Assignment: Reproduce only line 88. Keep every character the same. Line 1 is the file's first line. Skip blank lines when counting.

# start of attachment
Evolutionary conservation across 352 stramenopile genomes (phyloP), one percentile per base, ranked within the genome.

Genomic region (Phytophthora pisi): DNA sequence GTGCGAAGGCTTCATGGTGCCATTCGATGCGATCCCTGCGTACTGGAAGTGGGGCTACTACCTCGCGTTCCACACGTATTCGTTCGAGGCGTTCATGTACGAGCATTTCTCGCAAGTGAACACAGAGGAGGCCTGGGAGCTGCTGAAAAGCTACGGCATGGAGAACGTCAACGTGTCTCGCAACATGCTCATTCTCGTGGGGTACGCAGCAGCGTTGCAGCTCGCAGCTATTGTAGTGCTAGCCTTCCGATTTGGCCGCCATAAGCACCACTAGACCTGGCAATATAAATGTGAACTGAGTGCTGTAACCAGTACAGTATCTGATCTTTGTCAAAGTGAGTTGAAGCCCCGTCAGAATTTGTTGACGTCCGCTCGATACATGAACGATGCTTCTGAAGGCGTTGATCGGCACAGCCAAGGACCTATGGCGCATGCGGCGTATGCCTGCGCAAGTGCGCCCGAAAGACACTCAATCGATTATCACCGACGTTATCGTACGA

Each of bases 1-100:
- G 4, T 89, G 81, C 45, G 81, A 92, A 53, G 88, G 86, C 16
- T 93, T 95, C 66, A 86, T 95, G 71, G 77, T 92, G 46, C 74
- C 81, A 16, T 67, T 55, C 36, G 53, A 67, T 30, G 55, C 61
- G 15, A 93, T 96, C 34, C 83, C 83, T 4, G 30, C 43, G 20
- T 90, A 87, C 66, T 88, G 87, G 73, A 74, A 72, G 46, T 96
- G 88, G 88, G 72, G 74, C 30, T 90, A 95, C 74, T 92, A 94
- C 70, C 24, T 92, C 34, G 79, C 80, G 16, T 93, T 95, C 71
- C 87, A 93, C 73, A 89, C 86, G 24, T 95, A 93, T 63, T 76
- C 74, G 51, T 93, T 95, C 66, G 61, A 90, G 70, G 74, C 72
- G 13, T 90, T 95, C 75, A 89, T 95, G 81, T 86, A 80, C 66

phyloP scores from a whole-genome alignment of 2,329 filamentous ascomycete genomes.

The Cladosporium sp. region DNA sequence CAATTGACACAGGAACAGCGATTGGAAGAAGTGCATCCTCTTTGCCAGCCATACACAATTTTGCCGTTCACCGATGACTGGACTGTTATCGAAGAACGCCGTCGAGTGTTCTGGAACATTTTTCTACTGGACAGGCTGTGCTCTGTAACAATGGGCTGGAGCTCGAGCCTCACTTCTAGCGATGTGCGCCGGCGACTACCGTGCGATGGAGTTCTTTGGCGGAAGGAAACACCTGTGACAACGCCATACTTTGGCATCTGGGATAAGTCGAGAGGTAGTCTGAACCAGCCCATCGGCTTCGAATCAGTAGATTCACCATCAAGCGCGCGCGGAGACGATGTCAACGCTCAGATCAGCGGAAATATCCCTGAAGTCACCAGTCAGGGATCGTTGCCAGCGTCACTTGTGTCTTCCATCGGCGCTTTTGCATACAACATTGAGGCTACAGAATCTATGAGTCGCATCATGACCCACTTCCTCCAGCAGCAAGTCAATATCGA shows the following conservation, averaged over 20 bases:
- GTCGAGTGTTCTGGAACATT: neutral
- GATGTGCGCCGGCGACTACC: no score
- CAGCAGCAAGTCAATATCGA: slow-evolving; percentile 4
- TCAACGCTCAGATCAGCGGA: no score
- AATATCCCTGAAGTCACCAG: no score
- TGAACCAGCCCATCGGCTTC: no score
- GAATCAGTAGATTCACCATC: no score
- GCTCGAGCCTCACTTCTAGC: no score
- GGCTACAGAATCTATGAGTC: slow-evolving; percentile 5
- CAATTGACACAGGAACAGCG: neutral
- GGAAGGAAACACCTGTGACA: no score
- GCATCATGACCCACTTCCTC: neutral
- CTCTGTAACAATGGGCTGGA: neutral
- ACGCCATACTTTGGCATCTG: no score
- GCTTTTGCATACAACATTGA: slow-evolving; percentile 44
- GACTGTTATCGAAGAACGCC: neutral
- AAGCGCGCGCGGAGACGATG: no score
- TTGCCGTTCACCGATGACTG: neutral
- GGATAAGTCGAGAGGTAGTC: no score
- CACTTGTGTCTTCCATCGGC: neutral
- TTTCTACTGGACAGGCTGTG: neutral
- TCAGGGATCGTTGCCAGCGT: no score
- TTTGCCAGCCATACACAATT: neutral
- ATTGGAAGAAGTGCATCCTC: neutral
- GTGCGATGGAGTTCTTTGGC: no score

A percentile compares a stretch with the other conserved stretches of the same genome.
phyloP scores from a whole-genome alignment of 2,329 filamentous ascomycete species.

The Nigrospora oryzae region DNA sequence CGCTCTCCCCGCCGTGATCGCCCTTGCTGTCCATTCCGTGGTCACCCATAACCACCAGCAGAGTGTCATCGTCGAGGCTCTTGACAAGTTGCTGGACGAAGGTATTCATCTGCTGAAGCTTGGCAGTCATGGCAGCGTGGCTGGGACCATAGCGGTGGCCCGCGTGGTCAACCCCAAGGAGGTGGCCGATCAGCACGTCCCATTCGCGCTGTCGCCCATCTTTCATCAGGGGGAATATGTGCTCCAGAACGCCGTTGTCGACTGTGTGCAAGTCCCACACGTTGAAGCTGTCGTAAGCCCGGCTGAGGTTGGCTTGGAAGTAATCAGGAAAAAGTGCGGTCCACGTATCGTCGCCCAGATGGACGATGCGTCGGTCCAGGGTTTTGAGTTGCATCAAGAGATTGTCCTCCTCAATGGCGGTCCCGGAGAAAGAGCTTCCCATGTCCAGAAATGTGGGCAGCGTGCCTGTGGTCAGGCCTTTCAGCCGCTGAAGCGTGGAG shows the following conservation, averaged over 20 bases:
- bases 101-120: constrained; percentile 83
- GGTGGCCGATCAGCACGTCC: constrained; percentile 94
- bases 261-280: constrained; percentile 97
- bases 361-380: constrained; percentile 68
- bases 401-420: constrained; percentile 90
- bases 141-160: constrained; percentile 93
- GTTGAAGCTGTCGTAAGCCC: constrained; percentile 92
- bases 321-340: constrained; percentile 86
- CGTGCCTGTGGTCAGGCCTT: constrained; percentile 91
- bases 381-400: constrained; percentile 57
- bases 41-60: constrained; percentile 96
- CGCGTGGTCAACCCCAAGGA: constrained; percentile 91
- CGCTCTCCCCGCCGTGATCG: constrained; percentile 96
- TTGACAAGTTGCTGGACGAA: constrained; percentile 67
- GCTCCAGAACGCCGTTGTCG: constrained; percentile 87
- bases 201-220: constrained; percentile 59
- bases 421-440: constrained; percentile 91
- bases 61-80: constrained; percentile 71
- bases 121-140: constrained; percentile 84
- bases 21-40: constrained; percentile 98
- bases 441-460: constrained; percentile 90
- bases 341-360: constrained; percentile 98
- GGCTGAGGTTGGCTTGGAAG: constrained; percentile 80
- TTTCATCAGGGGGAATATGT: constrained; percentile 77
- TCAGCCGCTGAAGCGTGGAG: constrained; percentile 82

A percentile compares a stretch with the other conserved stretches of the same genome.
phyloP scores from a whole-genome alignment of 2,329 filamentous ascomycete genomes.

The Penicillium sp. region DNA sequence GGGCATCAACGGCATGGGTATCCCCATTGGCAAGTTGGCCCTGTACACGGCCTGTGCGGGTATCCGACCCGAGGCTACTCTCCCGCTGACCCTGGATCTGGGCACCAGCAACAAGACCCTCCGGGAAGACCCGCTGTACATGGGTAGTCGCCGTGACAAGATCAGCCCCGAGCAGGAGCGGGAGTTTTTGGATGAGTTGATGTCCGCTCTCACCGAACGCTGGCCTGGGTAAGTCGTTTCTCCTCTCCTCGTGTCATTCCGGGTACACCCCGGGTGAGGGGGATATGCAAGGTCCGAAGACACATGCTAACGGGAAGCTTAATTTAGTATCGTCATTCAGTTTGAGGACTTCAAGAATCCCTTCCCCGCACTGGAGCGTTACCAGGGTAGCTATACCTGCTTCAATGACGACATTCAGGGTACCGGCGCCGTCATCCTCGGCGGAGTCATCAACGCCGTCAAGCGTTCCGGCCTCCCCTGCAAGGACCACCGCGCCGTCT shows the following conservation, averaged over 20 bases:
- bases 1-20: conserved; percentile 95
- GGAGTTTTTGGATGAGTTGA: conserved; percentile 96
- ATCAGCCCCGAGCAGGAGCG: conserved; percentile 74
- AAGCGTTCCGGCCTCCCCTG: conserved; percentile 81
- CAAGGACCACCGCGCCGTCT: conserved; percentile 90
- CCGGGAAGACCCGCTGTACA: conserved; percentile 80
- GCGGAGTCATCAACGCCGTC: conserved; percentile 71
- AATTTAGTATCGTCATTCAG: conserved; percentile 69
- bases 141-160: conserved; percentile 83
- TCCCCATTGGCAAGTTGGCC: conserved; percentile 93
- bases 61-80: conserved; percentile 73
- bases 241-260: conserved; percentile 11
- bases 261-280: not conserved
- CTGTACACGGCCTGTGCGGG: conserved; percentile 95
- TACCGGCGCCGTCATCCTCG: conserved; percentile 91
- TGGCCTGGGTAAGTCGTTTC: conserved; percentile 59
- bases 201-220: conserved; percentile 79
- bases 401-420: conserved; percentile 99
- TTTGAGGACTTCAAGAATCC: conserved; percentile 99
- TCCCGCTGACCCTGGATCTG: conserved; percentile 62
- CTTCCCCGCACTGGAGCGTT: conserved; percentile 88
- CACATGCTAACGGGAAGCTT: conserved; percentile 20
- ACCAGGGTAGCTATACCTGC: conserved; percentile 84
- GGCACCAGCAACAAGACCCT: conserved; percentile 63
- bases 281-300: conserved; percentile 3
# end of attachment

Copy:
- bases 201-220: conserved; percentile 79